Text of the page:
A phase III trial of the drug in patients with the lung inflammation condition ARDS proved a major disappointment, with Traumakine proving no more effective than a placebo.
But further analysis of the data showed a “substantial reduction” in mortality in a certain subgroup of ARDS patients – those with a C/T mutation, which is carried by one-in-three Europeans.
A second phase III study is now planned, subject to approval from regulators and external funding.
“We have made a number of important discoveries whilst analysing the Traumakine INTEREST data during 2018 which have allowed us to not only believe that there is definitely a future for Traumakine in the treatment of ARDS, but also determine the next steps in its development, including the design of the phase III CALIBER study,” said chief executive Markku Jalkanen.
Clevegen showing ‘early promise’ in clinical trial
Faron’s main focus in recent months has been on Clevegen, its cancer immunotherapy which is currently undergoing a phase I/II study.
Cancer cells are notoriously good at evading detection by the immune system, but Clevegen has been designed to recognise the tumour cells and break their protective shell.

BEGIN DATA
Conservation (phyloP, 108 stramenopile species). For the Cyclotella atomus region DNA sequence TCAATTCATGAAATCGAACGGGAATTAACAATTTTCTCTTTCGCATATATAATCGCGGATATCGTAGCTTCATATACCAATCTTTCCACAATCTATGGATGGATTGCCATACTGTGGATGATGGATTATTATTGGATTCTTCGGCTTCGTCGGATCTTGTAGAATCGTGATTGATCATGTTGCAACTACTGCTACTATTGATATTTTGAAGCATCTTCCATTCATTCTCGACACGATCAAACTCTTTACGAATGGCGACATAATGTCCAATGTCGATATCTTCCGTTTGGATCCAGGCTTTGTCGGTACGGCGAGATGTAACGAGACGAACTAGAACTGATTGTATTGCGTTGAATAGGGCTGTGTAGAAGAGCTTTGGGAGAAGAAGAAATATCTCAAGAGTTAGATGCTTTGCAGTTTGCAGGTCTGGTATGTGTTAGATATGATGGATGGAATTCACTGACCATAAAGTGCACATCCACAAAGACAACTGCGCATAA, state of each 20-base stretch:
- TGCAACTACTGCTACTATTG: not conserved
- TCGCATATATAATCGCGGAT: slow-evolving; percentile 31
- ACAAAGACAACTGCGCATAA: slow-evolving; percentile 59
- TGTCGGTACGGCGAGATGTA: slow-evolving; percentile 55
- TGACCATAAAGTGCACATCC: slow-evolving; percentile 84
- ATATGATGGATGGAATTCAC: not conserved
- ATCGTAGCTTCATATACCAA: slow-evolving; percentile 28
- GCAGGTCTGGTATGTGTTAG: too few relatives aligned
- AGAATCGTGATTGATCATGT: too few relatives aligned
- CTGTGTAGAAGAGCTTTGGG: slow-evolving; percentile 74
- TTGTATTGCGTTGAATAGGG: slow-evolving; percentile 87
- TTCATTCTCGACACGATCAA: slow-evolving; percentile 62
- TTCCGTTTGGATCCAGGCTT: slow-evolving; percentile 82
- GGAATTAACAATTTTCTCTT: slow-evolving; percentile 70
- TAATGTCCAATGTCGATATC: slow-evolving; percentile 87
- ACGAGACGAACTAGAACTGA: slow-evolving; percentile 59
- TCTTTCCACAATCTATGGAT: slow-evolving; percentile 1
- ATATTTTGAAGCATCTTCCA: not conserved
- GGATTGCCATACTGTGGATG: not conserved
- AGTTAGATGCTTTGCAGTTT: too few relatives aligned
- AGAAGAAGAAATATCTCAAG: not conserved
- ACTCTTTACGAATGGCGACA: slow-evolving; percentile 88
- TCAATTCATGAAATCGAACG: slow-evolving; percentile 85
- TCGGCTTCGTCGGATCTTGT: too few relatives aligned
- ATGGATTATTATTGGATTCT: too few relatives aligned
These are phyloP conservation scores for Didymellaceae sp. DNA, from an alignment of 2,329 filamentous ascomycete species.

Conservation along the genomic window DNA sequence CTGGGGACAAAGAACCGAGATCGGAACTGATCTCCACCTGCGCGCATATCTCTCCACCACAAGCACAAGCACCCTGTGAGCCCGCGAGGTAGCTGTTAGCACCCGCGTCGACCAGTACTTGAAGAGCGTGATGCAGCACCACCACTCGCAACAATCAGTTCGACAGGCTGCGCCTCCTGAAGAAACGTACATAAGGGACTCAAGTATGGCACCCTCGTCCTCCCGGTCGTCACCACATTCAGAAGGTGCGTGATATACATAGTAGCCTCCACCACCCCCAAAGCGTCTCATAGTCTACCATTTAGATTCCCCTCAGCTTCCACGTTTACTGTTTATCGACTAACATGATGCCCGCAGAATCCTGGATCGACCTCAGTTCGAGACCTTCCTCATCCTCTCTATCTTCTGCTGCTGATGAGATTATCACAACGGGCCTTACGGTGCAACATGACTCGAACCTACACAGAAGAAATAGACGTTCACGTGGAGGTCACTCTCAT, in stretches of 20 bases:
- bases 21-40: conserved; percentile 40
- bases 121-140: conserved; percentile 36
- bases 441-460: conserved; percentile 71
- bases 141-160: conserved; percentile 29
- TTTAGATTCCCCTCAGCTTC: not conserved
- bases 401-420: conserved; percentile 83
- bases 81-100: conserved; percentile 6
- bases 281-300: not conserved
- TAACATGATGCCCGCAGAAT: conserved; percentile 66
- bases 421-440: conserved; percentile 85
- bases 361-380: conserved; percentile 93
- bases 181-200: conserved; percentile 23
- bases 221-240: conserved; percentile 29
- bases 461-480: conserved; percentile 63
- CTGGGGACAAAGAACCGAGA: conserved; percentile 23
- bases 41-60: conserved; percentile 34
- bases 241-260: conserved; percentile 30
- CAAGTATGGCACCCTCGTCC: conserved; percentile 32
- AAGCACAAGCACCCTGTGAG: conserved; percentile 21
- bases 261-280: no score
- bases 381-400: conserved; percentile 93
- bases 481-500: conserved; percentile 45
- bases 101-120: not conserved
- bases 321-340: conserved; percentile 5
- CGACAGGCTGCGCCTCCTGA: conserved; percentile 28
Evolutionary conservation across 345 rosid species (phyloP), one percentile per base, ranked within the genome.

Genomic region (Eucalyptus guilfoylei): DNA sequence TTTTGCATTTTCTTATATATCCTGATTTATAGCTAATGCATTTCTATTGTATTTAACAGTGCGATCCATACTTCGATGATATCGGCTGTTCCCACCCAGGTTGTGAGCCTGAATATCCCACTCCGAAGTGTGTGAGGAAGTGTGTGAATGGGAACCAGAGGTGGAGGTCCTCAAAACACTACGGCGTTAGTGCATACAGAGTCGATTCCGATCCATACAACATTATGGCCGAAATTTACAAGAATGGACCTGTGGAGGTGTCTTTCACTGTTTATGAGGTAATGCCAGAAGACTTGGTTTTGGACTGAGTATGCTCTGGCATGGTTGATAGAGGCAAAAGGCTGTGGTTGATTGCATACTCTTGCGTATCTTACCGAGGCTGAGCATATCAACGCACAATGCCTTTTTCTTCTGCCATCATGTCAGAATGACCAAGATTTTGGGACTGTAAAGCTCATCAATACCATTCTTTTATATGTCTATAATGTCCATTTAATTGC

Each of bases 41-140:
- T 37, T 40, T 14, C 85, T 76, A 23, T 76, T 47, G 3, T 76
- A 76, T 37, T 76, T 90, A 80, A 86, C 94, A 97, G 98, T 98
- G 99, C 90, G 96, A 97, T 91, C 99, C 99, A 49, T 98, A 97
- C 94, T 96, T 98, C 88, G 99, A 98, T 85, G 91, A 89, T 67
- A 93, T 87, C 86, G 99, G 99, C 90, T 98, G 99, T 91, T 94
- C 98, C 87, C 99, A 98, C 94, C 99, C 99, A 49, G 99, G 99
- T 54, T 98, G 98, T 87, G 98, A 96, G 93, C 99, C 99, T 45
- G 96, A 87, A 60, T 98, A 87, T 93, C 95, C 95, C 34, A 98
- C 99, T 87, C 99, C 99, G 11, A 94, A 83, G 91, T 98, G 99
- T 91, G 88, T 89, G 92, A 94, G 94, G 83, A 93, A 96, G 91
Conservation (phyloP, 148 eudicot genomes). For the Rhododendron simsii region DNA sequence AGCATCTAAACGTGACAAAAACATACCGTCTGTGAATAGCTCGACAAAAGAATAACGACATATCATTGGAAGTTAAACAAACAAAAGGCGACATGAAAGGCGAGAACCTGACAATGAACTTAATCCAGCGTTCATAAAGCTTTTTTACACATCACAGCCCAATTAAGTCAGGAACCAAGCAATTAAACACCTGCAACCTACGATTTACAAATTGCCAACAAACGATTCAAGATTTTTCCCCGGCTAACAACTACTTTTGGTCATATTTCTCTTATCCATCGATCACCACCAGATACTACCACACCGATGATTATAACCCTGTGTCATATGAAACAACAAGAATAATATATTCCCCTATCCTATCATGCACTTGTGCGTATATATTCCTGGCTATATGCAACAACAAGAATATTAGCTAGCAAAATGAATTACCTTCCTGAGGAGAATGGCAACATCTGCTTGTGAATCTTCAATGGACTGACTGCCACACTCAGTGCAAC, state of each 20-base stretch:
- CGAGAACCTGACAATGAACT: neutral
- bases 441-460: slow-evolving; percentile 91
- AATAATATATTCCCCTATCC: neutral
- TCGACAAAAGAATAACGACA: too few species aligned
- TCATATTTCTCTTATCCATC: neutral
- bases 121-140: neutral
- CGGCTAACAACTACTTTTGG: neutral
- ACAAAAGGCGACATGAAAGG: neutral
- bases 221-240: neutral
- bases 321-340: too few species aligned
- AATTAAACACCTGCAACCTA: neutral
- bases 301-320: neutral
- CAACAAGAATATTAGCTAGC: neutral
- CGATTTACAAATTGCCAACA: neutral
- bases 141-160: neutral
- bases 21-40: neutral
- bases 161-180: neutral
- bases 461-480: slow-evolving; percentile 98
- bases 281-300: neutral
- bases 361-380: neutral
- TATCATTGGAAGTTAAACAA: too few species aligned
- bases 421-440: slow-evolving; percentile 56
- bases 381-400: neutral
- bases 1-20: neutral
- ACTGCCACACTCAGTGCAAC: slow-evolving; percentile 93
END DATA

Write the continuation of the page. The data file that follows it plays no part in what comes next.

Investigators have been encouraged by the “promising early observations”, and the plan is to start enrolling more patients with late-stage colorectal cancer.
‘Pivotal year ahead’
“We were also pleased to start dosing the first patients with Clevegen in the MATINS trial, on schedule, and I am greatly encouraged by the promising early observations and data we have seen,” said CEO Jalkanen.
“I remain very optimistic about the future of Clevegen and the potential clinical benefit it may provide to late stage cancer patients.”
He added: “I believe 2019 will be a pivotal year for Faron during which we will continue to expedite Clevegen's development through clinical trials; seek approval from the FDA and the EMA on the CALIBER trial design for Traumakine whilst also advancing partnering discussions for both product candidates.”
Money in the bank
From a financial standpoint, Faron recorded a loss of €20.1mln last year (2017: loss of €21.1mln).
The company ended the period with €4.1mln (2017: €9.3mln), although this number was boosted by a €15.0mln fundraise in February and a €2.9mln placing a month later.
That cash has been set aside to support preparations for the commercialisation of Traumakine and to advance the clinical development of Clevegen in several indications.
Faron shares dropped 7.5% to 65.3p on Tuesday.
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